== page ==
Casey Affleck addressed the “unprofessional” behavior he says took place on the set of I’m Still Here, the Joaquin Phoenix quasi-documentary/art project which Affleck directed and co-produced. Affleck sat down with the Associated Press to promote his new film The Old Man & The Gun and addressed the sexual harassment claims stemming from I’m Still Here that resurfaced during awards season following his acclaimed performance in the 2016 Kenneth Lonergan film Manchester by the Sea. Affleck has kept a conspicuously low profile ever since dropping out of the Best Actress Oscar presenting gig at the 2018 Academy Awards ceremony (traditionally, the winner of the previous year’s Best Actor trophy awards the current year’s Best Actress), which was dominated by discussion of the #MeToo movement and the Hollywood anti-sexual harassment campaign Time’s Up.
Affleck was asked about withdrawing from the gig and his reaction to the #MeToo movement, responding in the kind of vague terms that suggested culpability and remorse without actually admitting to anything particularly damning.
Of the decision to step aside as Academy Award presenter, Affleck seemed to simultaneously say the right thing and yet say nothing of any discernible substance at all. From the AP:
AP: You also earlier this year made the decision to step away from presenting the best actress award at the Oscars. Why did you do that?
AFFLECK: I think it was the right thing to do just given everything that was going on in our culture at the moment. And having two incredible women go present the best actress award felt like the right thing.
The “everything in our culture at the moment” undoubtedly refers to the post-Weinstein reckoning regarding alleged sexual predators in Hollywood, of which Affleck is implicated in lawsuits filed by two female producers who worked alongside him. This opened the door for AP reporter Lindsey Bahr to ask Affleck about his notable silence regarding the renewed interest in the harassment claims he settled eight years ago. Once again, Affleck seems to say a lot without really saying anything at all. From AP:
First of all, that I was ever involved in a conflict that resulted in a lawsuit is something that I really regret. I wish I had found a way to resolve things in a different way. I hate that. I had never had any complaints like that made about me before in my life and it was really embarrassing and I didn’t know how to handle it and I didn’t agree with everything, the way I was being described, and the things that were said about me, but I wanted to try to make it right, so we made it right in the way that was asked at the time. And we all agreed to just try to put it behind us and move on with our lives, which I think we deserve to do, and I want to respect them as they’ve respected me and my privacy. And that’s that.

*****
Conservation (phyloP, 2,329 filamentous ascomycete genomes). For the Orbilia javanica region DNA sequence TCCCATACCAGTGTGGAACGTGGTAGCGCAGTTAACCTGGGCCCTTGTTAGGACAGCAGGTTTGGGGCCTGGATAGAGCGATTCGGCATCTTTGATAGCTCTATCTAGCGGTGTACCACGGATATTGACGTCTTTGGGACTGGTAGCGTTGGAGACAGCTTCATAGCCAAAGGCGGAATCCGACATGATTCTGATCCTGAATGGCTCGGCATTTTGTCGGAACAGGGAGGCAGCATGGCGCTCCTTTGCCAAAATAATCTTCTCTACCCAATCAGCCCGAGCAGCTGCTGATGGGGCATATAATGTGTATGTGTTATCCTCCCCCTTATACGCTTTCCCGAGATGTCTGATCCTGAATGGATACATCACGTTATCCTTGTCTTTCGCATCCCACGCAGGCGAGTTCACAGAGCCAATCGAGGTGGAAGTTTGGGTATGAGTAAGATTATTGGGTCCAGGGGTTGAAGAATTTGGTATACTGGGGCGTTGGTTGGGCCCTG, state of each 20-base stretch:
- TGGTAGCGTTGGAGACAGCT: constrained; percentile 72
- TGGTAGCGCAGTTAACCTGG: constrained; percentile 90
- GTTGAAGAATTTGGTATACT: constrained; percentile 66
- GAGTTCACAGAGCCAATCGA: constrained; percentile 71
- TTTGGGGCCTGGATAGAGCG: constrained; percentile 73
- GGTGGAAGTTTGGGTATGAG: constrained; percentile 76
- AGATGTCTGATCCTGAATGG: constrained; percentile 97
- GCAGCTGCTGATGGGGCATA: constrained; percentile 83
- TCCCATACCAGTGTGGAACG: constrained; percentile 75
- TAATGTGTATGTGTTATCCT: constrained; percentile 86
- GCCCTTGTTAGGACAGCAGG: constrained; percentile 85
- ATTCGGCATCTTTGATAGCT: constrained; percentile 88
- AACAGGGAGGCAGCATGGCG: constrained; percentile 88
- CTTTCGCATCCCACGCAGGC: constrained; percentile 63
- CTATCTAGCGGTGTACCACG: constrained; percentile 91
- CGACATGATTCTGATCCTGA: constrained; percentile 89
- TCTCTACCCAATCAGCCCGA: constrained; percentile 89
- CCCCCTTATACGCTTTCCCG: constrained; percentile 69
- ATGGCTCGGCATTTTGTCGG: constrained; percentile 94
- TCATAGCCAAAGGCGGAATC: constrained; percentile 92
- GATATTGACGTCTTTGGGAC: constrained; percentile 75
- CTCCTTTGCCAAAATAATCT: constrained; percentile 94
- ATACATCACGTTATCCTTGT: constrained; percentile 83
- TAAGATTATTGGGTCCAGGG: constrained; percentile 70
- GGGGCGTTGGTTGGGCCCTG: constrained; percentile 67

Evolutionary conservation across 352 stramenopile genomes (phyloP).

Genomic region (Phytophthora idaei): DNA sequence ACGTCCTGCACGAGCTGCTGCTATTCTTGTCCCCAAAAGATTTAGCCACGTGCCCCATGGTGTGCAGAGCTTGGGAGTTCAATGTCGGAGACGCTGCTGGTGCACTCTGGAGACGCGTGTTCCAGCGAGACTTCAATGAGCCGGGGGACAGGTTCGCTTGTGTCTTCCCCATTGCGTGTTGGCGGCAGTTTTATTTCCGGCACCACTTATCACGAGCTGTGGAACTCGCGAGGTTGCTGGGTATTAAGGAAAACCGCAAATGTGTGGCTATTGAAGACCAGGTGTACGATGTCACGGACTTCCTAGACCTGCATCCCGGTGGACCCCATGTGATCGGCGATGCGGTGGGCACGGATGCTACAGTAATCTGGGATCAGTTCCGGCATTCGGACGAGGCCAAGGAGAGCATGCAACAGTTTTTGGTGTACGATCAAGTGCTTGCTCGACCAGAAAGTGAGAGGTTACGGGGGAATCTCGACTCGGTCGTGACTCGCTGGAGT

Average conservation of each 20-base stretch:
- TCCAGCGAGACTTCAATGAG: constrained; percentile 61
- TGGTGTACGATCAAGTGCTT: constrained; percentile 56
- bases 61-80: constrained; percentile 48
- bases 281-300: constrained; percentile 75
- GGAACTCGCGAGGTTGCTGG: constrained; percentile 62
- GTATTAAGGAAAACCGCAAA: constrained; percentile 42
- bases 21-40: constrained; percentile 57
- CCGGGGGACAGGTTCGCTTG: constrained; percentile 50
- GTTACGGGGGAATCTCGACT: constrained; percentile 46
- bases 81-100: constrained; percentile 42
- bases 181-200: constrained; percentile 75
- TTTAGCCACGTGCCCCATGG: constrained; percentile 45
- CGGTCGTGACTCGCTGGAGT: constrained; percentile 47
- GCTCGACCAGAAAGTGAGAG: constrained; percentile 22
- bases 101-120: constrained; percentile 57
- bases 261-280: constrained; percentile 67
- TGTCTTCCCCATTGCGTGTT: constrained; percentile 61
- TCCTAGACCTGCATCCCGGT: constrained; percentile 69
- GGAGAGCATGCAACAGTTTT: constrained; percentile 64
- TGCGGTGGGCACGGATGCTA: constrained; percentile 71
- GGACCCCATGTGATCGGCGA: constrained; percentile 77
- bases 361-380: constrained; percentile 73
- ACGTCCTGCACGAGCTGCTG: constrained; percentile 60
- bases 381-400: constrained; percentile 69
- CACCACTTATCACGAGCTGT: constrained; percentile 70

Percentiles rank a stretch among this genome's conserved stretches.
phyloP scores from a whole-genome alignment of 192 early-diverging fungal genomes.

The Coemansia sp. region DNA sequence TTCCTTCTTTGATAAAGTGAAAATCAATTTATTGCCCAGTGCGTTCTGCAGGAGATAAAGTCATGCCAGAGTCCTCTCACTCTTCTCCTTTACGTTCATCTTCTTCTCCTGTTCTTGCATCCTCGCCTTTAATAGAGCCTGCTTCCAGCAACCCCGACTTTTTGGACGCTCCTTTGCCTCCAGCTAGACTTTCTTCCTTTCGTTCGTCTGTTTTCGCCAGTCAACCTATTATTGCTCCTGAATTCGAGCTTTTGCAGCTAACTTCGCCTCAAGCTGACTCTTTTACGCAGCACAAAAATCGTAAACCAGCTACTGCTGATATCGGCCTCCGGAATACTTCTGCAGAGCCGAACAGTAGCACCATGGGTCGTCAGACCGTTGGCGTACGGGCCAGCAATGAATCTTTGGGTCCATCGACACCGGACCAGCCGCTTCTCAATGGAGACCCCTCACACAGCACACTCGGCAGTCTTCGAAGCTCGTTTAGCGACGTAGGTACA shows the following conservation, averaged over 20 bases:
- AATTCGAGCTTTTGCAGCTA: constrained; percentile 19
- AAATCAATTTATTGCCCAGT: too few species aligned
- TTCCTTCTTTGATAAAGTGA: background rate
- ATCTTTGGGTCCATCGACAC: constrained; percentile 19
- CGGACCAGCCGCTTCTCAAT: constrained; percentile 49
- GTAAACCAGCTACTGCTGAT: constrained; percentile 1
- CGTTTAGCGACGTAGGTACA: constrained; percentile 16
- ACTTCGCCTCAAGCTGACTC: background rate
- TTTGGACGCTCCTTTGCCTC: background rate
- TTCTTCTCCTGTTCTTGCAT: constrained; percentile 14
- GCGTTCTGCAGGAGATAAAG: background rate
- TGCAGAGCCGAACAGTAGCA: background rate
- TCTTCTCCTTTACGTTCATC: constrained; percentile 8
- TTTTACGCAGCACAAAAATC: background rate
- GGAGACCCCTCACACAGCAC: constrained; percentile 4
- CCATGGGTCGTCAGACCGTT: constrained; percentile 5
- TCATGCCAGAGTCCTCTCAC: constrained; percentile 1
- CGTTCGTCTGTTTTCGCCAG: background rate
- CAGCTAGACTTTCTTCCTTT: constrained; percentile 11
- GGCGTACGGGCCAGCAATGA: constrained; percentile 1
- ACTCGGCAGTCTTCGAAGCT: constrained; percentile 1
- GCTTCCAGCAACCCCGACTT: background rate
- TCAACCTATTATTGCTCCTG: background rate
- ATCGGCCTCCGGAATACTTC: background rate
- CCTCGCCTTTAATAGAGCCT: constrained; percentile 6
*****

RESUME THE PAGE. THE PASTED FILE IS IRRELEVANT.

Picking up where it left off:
Affleck seems to walk a tight line between not quite denying the claims made against him but also not admitting to them, while also insisting that he acted honorably and responsibly when it came to settling the two legal complaints, both of which asked for over two million dollars in punitive damages. The amounts for which he settled remain undisclosed.
The Academy Award winner then took the opportunity to discuss how much he is becoming more enlightened in the #MeToo era. At the same time, he talked about “unprofessional behavior” on the I’m Still Here set as his responsibility, without defining in any respect what that behavior constituted. From the AP:
Over the past couple of years, I’ve been listening a lot to this conversation, this public conversation, and learned a lot. I kind of moved from a place of being defensive to one of a more mature point of view, trying to find my own culpability. And once I did that I discovered there was a lot to learn. I was a boss. I was one of the producers on the set. This movie was (shot in 2008, 2009) and I was one of the producers. And it was a crazy mockumentary, (a) very unconventional movie. The cast was the crew and the crew was kind of the cast and it was an unprofessional environment and, you know, the buck had to stop with me being one of the producers and I have to accept responsibility for that and that was a mistake. And I contributed to that unprofessional environment and I tolerated that kind of behavior from other people and I wish that I hadn’t. And I regret a lot of that. I really did not know what I was responsible for as the boss. I don’t even know if I thought of myself as the boss. But I behaved in a way and allowed others to behave in a way that was really unprofessional. And I’m sorry.
Affleck seems to intentionally characterize the situation as vaguely as possible. “Unprofessional” can mean so many things. Showing up late to set is unprofessional. Taking personal phone calls during working hours is unprofessional. One of the women who filed suit claimed that Affleck drunkenly crawled into her bed, uninvited, while she slept. The other accuser said that Affleck “violently grabbed [her] arm in an effort to intimidate her into staying” in his hotel room for the night and then sending her hostile text messages after she shot him down. Other accusations accuse Affleck goading a crew member into exposing himself to the women and verbally berating and insulting them. That is definitely “unprofessional,” but it also sounds like something way worse.
You can watch the entire AP interview below.